The presidential election in Turkey on Saturday was highly contested, and as a result, the Turkish government made legal requests to Twitter to restrict access to certain content.
Twitter complied with these requests, which led to some criticism of CEO Elon Musk. Some observers accused Musk, who is known for advocating for free speech, of being a “free speech opportunist” for complying with the Turkish government’s demands.
In response to one such criticism, Musk tweeted, “Did your brain fall out of your head? The choice is have Twitter throttled in its entirety or limit access to some tweets. Which one do you want?”
Did your brain fall out of your head, Yglesias? The choice is have Twitter throttled in its entirety or limit access to some tweets. Which one do you want?— Elon Musk (@elonmusk) May 13, 2023
Representative Adam Schiff of California expressed his disappointment with Twitter’s decision, stating in a tweet that Elon Musk’s promises of free speech had again been broken due to a lack of transparency on the platform.
Musk responded by explaining that Twitter had to choose between either throttling the entire platform or restricting access to some tweets.
Jimmy Wales, the founder of Wikipedia, also weighed in on the debate, pointing out that Wikipedia had stood up for its principles and eventually won in Turkey’s Supreme Court after being banned from the country for three years. He emphasized that it was essential to treat freedom of expression as a principle, not just a slogan.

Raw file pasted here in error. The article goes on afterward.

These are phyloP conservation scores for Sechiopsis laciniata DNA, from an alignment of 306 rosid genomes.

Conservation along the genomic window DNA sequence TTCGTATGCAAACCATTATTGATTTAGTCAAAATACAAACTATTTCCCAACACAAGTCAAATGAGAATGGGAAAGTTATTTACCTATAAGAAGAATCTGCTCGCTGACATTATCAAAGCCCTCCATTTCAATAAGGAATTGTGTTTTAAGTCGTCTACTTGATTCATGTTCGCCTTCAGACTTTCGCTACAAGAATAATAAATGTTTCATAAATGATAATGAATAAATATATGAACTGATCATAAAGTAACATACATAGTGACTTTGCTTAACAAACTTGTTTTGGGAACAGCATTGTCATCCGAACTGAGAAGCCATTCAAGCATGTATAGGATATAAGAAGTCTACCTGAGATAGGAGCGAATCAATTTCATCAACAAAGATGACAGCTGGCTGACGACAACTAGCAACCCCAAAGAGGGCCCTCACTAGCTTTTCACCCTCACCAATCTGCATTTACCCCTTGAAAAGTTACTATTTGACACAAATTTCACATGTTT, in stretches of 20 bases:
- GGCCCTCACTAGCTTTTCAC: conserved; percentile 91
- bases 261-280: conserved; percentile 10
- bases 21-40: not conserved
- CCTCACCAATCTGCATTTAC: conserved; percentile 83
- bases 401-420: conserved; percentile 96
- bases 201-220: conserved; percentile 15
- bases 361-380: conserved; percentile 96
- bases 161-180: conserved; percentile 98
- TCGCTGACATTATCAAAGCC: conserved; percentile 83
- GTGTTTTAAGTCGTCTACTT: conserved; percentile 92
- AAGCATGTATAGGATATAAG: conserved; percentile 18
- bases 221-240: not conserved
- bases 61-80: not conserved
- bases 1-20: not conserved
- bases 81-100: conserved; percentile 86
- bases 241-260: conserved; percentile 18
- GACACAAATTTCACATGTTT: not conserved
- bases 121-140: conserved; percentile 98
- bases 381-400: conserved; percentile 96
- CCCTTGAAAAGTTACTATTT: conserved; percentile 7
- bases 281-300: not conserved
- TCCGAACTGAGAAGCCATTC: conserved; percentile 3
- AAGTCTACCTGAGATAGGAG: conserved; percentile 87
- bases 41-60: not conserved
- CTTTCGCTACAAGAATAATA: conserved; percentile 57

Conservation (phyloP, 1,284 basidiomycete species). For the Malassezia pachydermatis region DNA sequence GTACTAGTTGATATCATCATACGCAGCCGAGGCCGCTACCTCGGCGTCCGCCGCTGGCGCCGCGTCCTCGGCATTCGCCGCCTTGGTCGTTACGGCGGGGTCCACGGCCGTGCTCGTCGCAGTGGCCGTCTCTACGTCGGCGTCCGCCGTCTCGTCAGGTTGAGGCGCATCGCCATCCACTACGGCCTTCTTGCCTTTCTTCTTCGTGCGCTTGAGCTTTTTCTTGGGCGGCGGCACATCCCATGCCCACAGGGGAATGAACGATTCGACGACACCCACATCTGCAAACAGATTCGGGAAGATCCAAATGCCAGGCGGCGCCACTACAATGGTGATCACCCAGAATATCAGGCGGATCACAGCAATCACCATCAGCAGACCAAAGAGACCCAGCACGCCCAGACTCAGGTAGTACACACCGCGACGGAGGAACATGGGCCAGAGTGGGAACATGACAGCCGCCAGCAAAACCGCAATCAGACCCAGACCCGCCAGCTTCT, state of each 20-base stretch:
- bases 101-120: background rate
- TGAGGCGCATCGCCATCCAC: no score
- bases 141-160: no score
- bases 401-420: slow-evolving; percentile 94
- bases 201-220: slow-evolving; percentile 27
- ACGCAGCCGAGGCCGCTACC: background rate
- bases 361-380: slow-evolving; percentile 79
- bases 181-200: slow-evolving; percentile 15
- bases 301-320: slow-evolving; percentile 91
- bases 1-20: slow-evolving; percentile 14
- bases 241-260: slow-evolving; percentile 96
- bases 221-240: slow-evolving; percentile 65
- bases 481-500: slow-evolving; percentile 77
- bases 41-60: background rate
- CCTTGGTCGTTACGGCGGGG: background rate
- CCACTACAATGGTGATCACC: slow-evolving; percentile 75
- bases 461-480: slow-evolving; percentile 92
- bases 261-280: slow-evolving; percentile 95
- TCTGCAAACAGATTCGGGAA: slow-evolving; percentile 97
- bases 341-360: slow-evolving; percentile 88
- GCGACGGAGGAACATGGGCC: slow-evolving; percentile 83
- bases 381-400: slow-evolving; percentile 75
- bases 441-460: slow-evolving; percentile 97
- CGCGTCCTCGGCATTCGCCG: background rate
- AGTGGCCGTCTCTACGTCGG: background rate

Some defenders of Elon Musk argued that comparing Wikipedia and Twitter was not a fair comparison since Wikipedia is a nonprofit organization while Twitter is a for-profit business.
However, Jimmy Wales maintained that prioritizing freedom of expression as a principle, rather than just a slogan, should be a priority for all companies, regardless of their organizational structure or profit status.
Elon Musk’s decision to comply with the Turkish government’s request to censor political opponents is notable, particularly considering his business ties to the country.
According to Forbes, Musk and Turkish President Recep Tayyip Erdogan met in 2017 to discuss lithium batteries for electric vehicles and later collaborated on launching satellites in 2021.
Turkey entered into an agreement with SpaceX to launch its domestically produced communications satellite, Türksat 6A, in a move to enhance its satellite communication capabilities. In 2022, Musk and Erdogan were even seen shaking hands at the World Cup.
In the previous month, Turkey successfully launched its first domestic and national observation satellite into space with the assistance of SpaceX’s Falcon 9 rocket.
The exact details of the agreement between Turkey and SpaceX have not been disclosed, but according to Space.com, the cost of a single Falcon 9 rocket flight is roughly $62 million.
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